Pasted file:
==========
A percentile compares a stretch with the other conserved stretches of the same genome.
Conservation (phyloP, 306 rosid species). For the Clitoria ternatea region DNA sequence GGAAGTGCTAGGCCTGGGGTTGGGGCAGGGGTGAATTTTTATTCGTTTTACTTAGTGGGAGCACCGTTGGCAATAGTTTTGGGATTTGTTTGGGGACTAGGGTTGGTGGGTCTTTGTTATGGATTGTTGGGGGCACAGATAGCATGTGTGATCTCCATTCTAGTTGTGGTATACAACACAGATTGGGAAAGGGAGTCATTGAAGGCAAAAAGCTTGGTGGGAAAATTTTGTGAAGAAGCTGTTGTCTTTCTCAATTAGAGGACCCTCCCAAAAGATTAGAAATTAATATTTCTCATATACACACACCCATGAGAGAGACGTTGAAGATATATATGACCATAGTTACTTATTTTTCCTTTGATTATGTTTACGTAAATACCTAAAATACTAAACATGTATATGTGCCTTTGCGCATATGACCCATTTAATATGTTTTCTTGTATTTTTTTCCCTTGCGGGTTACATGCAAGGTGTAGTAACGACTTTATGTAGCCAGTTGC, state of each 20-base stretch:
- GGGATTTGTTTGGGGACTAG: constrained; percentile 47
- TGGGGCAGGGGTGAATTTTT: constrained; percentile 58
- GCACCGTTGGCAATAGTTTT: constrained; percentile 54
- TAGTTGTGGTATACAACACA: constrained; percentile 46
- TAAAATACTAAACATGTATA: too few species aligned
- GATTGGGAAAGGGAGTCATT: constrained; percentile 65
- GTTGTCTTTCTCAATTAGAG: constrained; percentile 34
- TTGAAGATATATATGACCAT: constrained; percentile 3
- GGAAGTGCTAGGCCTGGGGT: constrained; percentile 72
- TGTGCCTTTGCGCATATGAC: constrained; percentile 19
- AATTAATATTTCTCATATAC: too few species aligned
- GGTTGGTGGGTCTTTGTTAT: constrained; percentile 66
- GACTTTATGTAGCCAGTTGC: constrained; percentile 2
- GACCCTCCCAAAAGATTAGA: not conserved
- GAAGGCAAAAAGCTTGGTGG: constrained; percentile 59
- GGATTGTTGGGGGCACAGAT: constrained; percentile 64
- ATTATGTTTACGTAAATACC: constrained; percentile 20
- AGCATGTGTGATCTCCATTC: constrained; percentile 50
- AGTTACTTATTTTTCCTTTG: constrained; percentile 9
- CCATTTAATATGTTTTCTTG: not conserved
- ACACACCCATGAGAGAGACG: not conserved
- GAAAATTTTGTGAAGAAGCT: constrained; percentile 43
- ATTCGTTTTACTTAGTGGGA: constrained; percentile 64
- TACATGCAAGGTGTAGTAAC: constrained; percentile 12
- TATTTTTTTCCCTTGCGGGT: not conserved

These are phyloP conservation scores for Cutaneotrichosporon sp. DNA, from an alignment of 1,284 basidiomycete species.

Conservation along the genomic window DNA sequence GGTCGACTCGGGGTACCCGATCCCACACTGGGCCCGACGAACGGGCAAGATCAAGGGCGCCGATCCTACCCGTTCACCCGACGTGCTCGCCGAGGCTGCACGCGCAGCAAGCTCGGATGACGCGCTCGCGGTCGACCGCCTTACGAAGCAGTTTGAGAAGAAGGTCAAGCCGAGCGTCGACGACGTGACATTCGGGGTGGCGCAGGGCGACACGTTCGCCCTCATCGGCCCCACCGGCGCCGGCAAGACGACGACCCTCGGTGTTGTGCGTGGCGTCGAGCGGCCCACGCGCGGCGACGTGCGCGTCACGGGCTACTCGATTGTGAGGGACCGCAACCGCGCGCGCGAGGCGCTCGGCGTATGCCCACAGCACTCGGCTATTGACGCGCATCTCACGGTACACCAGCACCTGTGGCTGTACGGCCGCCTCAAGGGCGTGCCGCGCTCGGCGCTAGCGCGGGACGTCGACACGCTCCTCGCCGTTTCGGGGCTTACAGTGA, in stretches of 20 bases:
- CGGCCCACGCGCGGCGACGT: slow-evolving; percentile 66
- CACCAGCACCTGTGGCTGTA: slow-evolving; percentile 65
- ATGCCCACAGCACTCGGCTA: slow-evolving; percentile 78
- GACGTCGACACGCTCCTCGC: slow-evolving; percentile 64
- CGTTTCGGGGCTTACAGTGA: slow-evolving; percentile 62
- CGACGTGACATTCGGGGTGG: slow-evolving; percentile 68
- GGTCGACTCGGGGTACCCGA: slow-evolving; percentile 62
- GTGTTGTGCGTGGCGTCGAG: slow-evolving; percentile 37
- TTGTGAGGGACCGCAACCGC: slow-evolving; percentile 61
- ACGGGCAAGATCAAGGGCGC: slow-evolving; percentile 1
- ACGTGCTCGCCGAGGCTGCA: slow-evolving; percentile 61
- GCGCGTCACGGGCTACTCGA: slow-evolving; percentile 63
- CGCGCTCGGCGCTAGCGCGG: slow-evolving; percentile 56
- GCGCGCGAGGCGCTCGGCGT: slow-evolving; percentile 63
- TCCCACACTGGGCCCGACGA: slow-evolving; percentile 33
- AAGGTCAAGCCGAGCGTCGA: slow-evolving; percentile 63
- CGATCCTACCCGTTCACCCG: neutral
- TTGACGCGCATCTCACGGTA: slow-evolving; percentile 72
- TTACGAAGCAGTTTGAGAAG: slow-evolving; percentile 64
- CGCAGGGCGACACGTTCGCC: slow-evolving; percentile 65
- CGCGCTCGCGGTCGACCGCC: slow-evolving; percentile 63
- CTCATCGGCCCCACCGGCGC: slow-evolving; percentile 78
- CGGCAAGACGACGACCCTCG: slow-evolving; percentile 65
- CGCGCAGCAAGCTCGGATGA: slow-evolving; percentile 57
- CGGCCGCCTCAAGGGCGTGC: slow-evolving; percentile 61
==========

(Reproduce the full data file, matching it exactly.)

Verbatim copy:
A percentile compares a stretch with the other conserved stretches of the same genome.
Conservation (phyloP, 306 rosid species). For the Clitoria ternatea region DNA sequence GGAAGTGCTAGGCCTGGGGTTGGGGCAGGGGTGAATTTTTATTCGTTTTACTTAGTGGGAGCACCGTTGGCAATAGTTTTGGGATTTGTTTGGGGACTAGGGTTGGTGGGTCTTTGTTATGGATTGTTGGGGGCACAGATAGCATGTGTGATCTCCATTCTAGTTGTGGTATACAACACAGATTGGGAAAGGGAGTCATTGAAGGCAAAAAGCTTGGTGGGAAAATTTTGTGAAGAAGCTGTTGTCTTTCTCAATTAGAGGACCCTCCCAAAAGATTAGAAATTAATATTTCTCATATACACACACCCATGAGAGAGACGTTGAAGATATATATGACCATAGTTACTTATTTTTCCTTTGATTATGTTTACGTAAATACCTAAAATACTAAACATGTATATGTGCCTTTGCGCATATGACCCATTTAATATGTTTTCTTGTATTTTTTTCCCTTGCGGGTTACATGCAAGGTGTAGTAACGACTTTATGTAGCCAGTTGC, state of each 20-base stretch:
- GGGATTTGTTTGGGGACTAG: constrained; percentile 47
- TGGGGCAGGGGTGAATTTTT: constrained; percentile 58
- GCACCGTTGGCAATAGTTTT: constrained; percentile 54
- TAGTTGTGGTATACAACACA: constrained; percentile 46
- TAAAATACTAAACATGTATA: too few species aligned
- GATTGGGAAAGGGAGTCATT: constrained; percentile 65
- GTTGTCTTTCTCAATTAGAG: constrained; percentile 34
- TTGAAGATATATATGACCAT: constrained; percentile 3
- GGAAGTGCTAGGCCTGGGGT: constrained; percentile 72
- TGTGCCTTTGCGCATATGAC: constrained; percentile 19
- AATTAATATTTCTCATATAC: too few species aligned
- GGTTGGTGGGTCTTTGTTAT: constrained; percentile 66
- GACTTTATGTAGCCAGTTGC: constrained; percentile 2
- GACCCTCCCAAAAGATTAGA: not conserved
- GAAGGCAAAAAGCTTGGTGG: constrained; percentile 59
- GGATTGTTGGGGGCACAGAT: constrained; percentile 64
- ATTATGTTTACGTAAATACC: constrained; percentile 20
- AGCATGTGTGATCTCCATTC: constrained; percentile 50
- AGTTACTTATTTTTCCTTTG: constrained; percentile 9
- CCATTTAATATGTTTTCTTG: not conserved
- ACACACCCATGAGAGAGACG: not conserved
- GAAAATTTTGTGAAGAAGCT: constrained; percentile 43
- ATTCGTTTTACTTAGTGGGA: constrained; percentile 64
- TACATGCAAGGTGTAGTAAC: constrained; percentile 12
- TATTTTTTTCCCTTGCGGGT: not conserved

These are phyloP conservation scores for Cutaneotrichosporon sp. DNA, from an alignment of 1,284 basidiomycete species.

Conservation along the genomic window DNA sequence GGTCGACTCGGGGTACCCGATCCCACACTGGGCCCGACGAACGGGCAAGATCAAGGGCGCCGATCCTACCCGTTCACCCGACGTGCTCGCCGAGGCTGCACGCGCAGCAAGCTCGGATGACGCGCTCGCGGTCGACCGCCTTACGAAGCAGTTTGAGAAGAAGGTCAAGCCGAGCGTCGACGACGTGACATTCGGGGTGGCGCAGGGCGACACGTTCGCCCTCATCGGCCCCACCGGCGCCGGCAAGACGACGACCCTCGGTGTTGTGCGTGGCGTCGAGCGGCCCACGCGCGGCGACGTGCGCGTCACGGGCTACTCGATTGTGAGGGACCGCAACCGCGCGCGCGAGGCGCTCGGCGTATGCCCACAGCACTCGGCTATTGACGCGCATCTCACGGTACACCAGCACCTGTGGCTGTACGGCCGCCTCAAGGGCGTGCCGCGCTCGGCGCTAGCGCGGGACGTCGACACGCTCCTCGCCGTTTCGGGGCTTACAGTGA, in stretches of 20 bases:
- CGGCCCACGCGCGGCGACGT: slow-evolving; percentile 66
- CACCAGCACCTGTGGCTGTA: slow-evolving; percentile 65
- ATGCCCACAGCACTCGGCTA: slow-evolving; percentile 78
- GACGTCGACACGCTCCTCGC: slow-evolving; percentile 64
- CGTTTCGGGGCTTACAGTGA: slow-evolving; percentile 62
- CGACGTGACATTCGGGGTGG: slow-evolving; percentile 68
- GGTCGACTCGGGGTACCCGA: slow-evolving; percentile 62
- GTGTTGTGCGTGGCGTCGAG: slow-evolving; percentile 37
- TTGTGAGGGACCGCAACCGC: slow-evolving; percentile 61
- ACGGGCAAGATCAAGGGCGC: slow-evolving; percentile 1
- ACGTGCTCGCCGAGGCTGCA: slow-evolving; percentile 61
- GCGCGTCACGGGCTACTCGA: slow-evolving; percentile 63
- CGCGCTCGGCGCTAGCGCGG: slow-evolving; percentile 56
- GCGCGCGAGGCGCTCGGCGT: slow-evolving; percentile 63
- TCCCACACTGGGCCCGACGA: slow-evolving; percentile 33
- AAGGTCAAGCCGAGCGTCGA: slow-evolving; percentile 63
- CGATCCTACCCGTTCACCCG: neutral
- TTGACGCGCATCTCACGGTA: slow-evolving; percentile 72
- TTACGAAGCAGTTTGAGAAG: slow-evolving; percentile 64
- CGCAGGGCGACACGTTCGCC: slow-evolving; percentile 65
- CGCGCTCGCGGTCGACCGCC: slow-evolving; percentile 63
- CTCATCGGCCCCACCGGCGC: slow-evolving; percentile 78
- CGGCAAGACGACGACCCTCG: slow-evolving; percentile 65
- CGCGCAGCAAGCTCGGATGA: slow-evolving; percentile 57
- CGGCCGCCTCAAGGGCGTGC: slow-evolving; percentile 61